Thu 8 Apr 2010
In my opinion, any college or university that doesn’t provide this kind of data to potential students is shockingly negligent in their responsibility to provide an education:
Major 50th percentile 25th percentile Humanities 38000 24500 Social Science 45000 29764 History 39600 25000 Biological Sciences 43000 30000 Math 50000 35400 Public Affairs 39000 29500 Engineering 69000 53000 Education 34000 22500 Business 51000 34100 Health 47000 31000 Psychology 38000 24000 other 42500 27700 overall 44998 29764
My view of all this is that it confirms my point that “college graduate” is not a homogeneous category. The economic effect of increasing the number of college graduates is going to vary, depending on whether you graduate more engineers or more humanities majors.
While he’s focusing more on the effect on the economy, I’m focusing more on the effect on individuals — many young kids are told “go to college!” with the implication that they’ll be financially successful if they do so. While I always advocate doing what you enjoy, the table above shows that a huge percentage of graduates in the social sciences and liberal arts are not going to be making enough money to support themselves or a family.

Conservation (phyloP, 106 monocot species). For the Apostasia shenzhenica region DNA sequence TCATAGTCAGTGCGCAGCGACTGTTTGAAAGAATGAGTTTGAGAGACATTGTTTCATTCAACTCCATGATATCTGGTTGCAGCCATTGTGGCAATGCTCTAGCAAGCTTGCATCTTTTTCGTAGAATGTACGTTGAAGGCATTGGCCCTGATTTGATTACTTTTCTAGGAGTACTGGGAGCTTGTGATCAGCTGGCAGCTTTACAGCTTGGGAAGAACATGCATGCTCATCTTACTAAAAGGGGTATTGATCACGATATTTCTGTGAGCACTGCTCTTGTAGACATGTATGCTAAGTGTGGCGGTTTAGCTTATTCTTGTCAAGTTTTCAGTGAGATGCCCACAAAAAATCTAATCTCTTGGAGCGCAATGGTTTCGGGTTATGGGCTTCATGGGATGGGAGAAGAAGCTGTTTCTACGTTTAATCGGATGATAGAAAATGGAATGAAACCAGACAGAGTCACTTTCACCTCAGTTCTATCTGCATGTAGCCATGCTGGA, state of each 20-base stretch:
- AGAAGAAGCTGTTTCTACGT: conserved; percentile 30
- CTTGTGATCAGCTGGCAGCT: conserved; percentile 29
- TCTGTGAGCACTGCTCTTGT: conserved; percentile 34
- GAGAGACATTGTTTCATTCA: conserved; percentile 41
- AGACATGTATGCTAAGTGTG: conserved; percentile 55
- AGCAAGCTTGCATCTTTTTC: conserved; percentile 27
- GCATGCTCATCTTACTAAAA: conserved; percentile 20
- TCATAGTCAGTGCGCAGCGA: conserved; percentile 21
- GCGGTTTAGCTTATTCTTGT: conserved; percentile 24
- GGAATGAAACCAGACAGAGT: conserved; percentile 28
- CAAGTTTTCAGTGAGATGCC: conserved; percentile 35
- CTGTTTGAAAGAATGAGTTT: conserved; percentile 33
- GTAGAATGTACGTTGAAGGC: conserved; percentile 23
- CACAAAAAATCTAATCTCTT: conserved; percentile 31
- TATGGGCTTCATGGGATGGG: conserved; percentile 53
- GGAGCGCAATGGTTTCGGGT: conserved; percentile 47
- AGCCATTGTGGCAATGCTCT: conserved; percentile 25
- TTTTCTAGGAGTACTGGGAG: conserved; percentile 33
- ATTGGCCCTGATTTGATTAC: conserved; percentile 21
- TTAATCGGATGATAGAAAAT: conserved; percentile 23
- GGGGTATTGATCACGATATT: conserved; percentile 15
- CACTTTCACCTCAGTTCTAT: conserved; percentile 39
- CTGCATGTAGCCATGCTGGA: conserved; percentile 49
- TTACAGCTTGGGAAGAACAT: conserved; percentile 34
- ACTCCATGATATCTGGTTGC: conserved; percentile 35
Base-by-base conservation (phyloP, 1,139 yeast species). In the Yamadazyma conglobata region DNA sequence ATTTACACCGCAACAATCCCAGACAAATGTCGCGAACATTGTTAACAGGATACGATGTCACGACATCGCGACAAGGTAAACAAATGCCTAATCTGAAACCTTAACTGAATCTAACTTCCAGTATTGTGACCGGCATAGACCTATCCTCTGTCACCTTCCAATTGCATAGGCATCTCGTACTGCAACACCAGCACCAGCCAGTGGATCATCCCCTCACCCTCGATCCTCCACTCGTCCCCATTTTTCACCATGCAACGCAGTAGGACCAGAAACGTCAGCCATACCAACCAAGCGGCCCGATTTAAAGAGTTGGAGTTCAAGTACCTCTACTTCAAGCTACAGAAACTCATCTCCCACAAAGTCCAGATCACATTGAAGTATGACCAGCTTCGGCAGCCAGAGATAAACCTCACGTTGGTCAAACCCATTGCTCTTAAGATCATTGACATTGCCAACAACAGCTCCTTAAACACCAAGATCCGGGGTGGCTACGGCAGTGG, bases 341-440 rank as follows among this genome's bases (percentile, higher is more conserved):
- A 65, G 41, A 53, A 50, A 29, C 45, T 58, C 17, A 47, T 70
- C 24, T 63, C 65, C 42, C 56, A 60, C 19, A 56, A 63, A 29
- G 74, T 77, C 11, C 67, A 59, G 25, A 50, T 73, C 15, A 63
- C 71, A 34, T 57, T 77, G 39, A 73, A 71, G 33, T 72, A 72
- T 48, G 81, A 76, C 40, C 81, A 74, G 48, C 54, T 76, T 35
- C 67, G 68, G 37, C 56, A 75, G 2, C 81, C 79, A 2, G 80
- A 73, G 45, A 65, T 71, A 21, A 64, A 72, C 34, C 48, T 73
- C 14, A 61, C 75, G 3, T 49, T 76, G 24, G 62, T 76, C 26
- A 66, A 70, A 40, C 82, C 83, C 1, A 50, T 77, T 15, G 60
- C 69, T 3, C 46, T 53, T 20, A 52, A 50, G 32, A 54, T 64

If a college education were costless, it would only be a harmless lie that we tell kids. As it is, it usually costs 4 years and tens of thousands of dollars, (which need to be repaid in most cases!) in addition to psychologically placing many jobs out of one’s purview, which makes this is a pretty sickening betrayal.